An agency of the EU

Chaillot Papers

Chaillot Papers are the Institute's flagship publications. Written by external experts as well as the Institute’s Senior Analysts, and based on collective work or individual research, they deal with all subjects of current relevance to the Union’s security.

  • L’Afrique est tentée par l’expérience européenne : les chantiers institutionnels et politiques que viennent d’ouvrir les dirigeants africains témoignent de leur volonté de prendre en mains leur propre développement en s’inspirant du modèle européen. Cependant l’extrême pauvreté, cause sous-jacente de nombreux conflits, la faiblesse d’Etats africains rongés par la corruption, le Sida, le paludisme, l’explosion démographique et le poids de la dette constituent autant d’obstacles au développement endogène que les Africains appellent de leurs vœux.

  • This Chaillot Paper suggests that the next frontier in the future’s improvement process is global governance. Global challenges and opportunities call for concerted action. Individual states, including major - both old and emerging - powers cannot tackle challenges and exploit opportunities on their own.

  • EU security and defence — Core documents 2006 — Volume VII

    01 March 2007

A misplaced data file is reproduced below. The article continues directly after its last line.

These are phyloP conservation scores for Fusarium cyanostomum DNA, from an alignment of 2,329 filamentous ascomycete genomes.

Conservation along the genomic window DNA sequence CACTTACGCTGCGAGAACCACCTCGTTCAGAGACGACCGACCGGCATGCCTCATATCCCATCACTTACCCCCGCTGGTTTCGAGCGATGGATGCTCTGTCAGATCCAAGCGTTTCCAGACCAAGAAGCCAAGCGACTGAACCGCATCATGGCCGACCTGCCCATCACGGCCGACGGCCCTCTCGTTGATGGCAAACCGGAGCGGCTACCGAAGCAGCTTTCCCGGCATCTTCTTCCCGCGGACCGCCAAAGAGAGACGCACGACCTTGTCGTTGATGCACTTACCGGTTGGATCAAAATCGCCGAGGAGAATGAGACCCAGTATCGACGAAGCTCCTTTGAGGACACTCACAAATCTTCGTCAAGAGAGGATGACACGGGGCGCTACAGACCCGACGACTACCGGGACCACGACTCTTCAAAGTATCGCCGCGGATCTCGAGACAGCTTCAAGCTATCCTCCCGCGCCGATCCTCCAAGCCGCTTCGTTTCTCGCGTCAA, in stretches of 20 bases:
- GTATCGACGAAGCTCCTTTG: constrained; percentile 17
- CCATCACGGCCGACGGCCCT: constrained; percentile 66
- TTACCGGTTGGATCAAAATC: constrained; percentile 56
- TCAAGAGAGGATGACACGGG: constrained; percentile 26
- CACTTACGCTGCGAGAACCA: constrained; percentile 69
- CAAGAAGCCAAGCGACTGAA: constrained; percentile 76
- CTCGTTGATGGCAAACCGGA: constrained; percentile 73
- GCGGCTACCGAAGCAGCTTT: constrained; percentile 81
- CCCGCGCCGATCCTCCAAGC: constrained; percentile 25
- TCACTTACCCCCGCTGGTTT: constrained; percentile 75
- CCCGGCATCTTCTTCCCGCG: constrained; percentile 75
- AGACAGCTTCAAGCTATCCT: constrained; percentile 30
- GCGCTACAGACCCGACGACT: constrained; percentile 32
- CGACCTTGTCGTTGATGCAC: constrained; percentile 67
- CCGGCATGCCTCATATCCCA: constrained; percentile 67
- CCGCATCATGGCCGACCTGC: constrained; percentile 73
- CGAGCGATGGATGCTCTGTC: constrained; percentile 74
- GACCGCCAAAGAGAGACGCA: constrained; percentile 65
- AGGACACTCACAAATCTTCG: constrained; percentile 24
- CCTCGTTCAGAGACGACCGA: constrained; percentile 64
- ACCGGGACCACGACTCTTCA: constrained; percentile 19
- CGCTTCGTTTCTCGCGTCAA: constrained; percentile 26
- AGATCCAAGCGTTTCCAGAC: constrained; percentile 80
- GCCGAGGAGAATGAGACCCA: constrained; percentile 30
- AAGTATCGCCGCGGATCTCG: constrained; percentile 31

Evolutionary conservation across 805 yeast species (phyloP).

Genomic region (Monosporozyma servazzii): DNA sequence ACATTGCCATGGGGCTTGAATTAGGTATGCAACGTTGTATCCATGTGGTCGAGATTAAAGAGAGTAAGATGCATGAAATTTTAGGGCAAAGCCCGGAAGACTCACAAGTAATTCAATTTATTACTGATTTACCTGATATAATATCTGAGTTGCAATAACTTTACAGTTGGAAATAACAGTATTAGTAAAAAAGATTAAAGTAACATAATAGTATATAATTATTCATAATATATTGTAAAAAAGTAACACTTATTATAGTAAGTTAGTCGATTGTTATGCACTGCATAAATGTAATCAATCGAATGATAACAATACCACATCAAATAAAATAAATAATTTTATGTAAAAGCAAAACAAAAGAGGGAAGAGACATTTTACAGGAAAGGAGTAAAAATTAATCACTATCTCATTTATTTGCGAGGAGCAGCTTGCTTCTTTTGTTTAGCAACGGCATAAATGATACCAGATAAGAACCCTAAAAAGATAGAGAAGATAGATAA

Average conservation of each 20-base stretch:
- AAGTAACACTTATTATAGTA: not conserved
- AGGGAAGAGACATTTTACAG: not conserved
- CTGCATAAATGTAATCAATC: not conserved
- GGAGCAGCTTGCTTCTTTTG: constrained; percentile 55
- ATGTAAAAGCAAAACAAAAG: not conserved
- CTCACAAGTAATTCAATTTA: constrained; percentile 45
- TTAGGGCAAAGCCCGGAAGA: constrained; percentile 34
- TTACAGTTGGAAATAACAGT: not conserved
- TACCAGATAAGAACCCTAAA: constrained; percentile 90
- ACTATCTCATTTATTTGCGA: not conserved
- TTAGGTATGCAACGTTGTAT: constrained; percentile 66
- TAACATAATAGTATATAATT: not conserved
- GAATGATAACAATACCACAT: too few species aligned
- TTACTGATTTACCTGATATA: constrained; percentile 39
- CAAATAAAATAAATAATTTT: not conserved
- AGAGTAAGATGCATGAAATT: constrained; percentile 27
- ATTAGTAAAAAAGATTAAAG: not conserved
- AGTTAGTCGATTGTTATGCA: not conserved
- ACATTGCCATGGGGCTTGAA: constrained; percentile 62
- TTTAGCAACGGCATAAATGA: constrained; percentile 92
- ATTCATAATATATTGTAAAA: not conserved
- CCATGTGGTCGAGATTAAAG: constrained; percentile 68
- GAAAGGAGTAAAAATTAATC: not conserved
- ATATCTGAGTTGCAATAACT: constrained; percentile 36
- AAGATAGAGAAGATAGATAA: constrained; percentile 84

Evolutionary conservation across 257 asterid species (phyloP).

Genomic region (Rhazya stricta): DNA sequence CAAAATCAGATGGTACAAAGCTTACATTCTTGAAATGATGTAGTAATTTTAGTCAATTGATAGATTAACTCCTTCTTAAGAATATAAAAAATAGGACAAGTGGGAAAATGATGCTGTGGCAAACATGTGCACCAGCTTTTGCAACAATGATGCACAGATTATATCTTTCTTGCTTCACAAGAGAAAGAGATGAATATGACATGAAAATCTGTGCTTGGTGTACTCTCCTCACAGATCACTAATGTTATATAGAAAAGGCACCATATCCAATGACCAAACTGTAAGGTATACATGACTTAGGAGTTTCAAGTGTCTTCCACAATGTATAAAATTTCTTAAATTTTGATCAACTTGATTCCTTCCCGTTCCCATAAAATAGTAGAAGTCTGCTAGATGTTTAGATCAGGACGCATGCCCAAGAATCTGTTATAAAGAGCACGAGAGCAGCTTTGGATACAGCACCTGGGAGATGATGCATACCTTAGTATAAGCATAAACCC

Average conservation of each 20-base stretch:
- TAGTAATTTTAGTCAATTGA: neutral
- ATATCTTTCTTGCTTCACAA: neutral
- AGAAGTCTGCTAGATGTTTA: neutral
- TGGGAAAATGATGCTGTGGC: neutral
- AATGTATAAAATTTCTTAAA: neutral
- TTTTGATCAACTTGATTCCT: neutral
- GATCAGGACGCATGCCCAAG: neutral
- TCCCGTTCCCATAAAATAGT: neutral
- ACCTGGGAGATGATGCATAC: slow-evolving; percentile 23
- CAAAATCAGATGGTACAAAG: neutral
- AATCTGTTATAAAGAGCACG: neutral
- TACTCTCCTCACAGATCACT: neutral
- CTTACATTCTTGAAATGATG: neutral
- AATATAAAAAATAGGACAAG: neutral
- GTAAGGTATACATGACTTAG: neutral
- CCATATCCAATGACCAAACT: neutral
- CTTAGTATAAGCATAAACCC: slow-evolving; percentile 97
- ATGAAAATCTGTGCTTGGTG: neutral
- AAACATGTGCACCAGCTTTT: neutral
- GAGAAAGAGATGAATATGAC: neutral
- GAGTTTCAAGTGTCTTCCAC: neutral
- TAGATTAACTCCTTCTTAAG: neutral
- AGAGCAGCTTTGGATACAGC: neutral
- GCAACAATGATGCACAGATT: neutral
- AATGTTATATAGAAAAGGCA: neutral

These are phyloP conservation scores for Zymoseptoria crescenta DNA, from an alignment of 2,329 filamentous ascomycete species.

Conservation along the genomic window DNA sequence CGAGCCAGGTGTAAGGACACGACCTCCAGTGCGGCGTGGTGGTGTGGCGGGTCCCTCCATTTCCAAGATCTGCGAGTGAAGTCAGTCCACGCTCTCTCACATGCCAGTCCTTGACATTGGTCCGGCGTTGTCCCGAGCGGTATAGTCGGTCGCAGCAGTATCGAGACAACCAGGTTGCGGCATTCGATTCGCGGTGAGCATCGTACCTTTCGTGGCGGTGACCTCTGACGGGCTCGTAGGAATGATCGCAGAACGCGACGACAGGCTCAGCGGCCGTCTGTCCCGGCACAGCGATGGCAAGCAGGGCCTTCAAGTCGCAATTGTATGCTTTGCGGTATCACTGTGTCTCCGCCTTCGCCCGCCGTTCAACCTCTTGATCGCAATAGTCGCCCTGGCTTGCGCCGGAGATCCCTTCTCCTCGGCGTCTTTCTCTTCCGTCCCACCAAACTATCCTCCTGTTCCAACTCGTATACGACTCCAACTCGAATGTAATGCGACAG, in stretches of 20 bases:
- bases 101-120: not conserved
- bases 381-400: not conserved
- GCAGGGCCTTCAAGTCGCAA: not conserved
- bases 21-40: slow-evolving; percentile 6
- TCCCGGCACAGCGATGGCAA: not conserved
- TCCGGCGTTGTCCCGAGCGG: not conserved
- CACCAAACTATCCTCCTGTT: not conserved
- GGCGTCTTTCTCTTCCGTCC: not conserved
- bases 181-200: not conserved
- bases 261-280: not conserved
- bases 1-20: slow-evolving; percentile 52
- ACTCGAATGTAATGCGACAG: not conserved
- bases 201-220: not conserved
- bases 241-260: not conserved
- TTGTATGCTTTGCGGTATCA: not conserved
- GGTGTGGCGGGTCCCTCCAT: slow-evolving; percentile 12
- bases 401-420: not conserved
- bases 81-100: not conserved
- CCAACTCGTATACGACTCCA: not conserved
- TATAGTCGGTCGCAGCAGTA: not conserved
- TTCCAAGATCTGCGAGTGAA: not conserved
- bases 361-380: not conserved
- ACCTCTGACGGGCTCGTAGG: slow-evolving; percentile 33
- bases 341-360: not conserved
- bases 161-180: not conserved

compiled by Catherine Glière

    The civil war in Iraq, the nuclear issue in Iran, the war in Lebanon, the resurgence of the Taliban in Afghanistan, the Israeli-Palestinian deadlock, the energy, Darfur, the disintegration of Somalia, tensions between Georgia and Russia: all these events have increased instability in the EU’s neighborhood in 2006, both to the east and to the south.

  • This Chaillot Paper aims to give readers an overview of the EU Battlegroups and their prospective evolution. The study addresses four main questions: (i) the process leading to the creation of the EU Battlegroups; (ii) the main elements covered by the EU BG Concept; (iii) the principal challenges and prospects facing the EU Battlegroups; and (iv) how the EU Battlegroups are likely to evolve over the next few years.

  • The five West African countries that constitute the Mano River Basin have attracted significant international and regional attention and preoccupation over the last fifteen years. Over the years, a series of agreements has established trade and development aid partnership links between the European Union and the Africa-Caribbean-Pacific (ACP) group of states.